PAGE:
Try This… drawing on the power of stories

Try This…’ is a book written to utilise the extraordinary power of stories to communicate and make knowledge memorable.

Stories are powerful contexts for learning.

Long before the invention of writing, humans communicated knowledge through the medium of storytelling. They wove information and cultural wisdom into narratives that could be memorised and passed down from one generation to the next. As time progressed, the creation of these narratives had a profound impact on the human brain. Stories, as described by Daniel Willingham, became “psychologically privileged[1],” possessing a unique capacity to form connections and transcend the usual limitations of human memory.

This remarkable power of stories works through three key mechanisms:

Firstly, stories organise information into memorable narratives, seamlessly incorporating characters, settings, events, and tension. These storylines function like pathways along which the mind can travel navigating between one piece of information and the next, forming connections and enhancing memory.

Secondly, stories affect the emotions, forming deep connections between information and feelings such as excitement, fear, and satisfaction. When humans recall strong emotions, they remember the context and, through association, the events and information happening at the time.

Thirdly, stories engage the imagination, a kind of superpower that empowers human beings to transcend the limits of the world around them. Imagination enables us to envision ourselves as anyone, anywhere, at any time, doing anything. In this sense, stories represent the most potent resource for learning – they are not only freely accessible and boundlessly available but also universally familiar. We use them routinely when we read novels, watch TV dramas, or enjoy cinematic experiences. Stories are woven into children’s play, shape our interactions with the world, and help us make sense of people and events.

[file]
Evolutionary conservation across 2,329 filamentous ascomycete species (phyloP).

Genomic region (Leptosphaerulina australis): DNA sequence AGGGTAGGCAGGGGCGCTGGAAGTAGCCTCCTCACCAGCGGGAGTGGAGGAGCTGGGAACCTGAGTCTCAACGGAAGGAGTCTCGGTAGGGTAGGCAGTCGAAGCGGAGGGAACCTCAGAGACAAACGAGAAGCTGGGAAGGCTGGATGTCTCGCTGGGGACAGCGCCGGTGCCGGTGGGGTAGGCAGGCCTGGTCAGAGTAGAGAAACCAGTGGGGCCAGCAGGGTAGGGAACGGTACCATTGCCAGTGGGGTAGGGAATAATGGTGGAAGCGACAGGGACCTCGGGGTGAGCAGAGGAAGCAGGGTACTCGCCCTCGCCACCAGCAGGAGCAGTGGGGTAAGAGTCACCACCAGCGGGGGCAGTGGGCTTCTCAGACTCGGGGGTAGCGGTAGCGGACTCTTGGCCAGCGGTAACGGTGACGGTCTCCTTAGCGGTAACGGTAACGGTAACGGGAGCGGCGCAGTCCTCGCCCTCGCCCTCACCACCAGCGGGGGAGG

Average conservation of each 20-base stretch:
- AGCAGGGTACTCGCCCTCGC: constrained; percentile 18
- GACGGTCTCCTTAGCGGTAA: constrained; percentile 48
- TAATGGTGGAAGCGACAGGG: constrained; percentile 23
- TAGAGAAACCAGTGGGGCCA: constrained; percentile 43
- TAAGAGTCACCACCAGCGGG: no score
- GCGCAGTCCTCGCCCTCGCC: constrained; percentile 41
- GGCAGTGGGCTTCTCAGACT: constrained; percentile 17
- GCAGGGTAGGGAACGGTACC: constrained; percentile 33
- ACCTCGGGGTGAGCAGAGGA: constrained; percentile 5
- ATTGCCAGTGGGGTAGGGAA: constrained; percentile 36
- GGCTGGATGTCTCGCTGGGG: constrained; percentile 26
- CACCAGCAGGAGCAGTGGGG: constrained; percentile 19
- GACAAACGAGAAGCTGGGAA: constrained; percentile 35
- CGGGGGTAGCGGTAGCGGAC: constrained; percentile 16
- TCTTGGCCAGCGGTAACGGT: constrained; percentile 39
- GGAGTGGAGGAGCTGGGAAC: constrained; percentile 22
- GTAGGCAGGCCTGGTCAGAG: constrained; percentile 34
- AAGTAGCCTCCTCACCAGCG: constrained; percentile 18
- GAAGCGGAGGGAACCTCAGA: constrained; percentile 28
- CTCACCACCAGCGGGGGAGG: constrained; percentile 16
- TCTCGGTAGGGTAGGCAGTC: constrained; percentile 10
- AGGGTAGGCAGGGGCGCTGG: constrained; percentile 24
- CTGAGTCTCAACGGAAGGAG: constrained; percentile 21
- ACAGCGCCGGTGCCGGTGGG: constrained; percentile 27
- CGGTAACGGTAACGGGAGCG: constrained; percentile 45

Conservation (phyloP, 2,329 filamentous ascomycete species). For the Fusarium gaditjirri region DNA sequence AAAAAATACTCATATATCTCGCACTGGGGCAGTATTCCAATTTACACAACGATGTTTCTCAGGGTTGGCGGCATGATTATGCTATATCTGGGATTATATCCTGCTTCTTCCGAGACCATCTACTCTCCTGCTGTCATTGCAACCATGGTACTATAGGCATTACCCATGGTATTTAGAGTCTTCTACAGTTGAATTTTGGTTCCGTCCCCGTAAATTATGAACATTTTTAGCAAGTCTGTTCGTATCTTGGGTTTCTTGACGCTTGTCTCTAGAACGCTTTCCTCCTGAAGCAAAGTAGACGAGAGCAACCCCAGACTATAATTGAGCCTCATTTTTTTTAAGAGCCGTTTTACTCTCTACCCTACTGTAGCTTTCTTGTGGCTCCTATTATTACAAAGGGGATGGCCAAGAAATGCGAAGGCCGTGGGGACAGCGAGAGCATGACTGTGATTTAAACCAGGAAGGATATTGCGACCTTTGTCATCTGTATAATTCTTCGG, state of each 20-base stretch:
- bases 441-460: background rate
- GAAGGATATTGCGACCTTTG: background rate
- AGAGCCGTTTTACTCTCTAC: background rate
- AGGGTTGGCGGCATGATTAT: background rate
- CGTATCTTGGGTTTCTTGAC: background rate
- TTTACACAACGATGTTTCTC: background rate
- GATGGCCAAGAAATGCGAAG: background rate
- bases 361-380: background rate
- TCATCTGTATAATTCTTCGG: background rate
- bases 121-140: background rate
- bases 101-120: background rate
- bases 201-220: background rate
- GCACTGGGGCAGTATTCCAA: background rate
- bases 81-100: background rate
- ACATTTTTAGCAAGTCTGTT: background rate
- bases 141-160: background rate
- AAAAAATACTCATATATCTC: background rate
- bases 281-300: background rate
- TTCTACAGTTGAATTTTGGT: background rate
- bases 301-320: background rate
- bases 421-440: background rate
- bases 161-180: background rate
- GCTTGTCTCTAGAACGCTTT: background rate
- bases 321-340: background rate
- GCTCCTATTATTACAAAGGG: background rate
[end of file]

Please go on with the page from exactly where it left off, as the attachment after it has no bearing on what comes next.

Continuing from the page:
The aim of the activities in ‘Try This…‘ is to harness the immense potential of stories and employ them as meaningful contexts for cross-curricular study. These activities are written to be accessible and easy to use, without the need for deep knowledge of drama conventions or access to expensive resources. They can take place in any classroom, with minimal need for preparation or planning. The most important thing is to be ready to use your imagination and encourage your students to do the same.

Some examples of keys using stories as contexts in ‘Try This...’

Key 21: Encounter Someone

Key 4: Step into History

[1] ‘Ask the Cognitive Scientist: The Privileged Status of Story’ D. Willingham
Ref. John Everett Millais (1829-1896) – The Boyhood of Raleigh – N01691 – National Gallery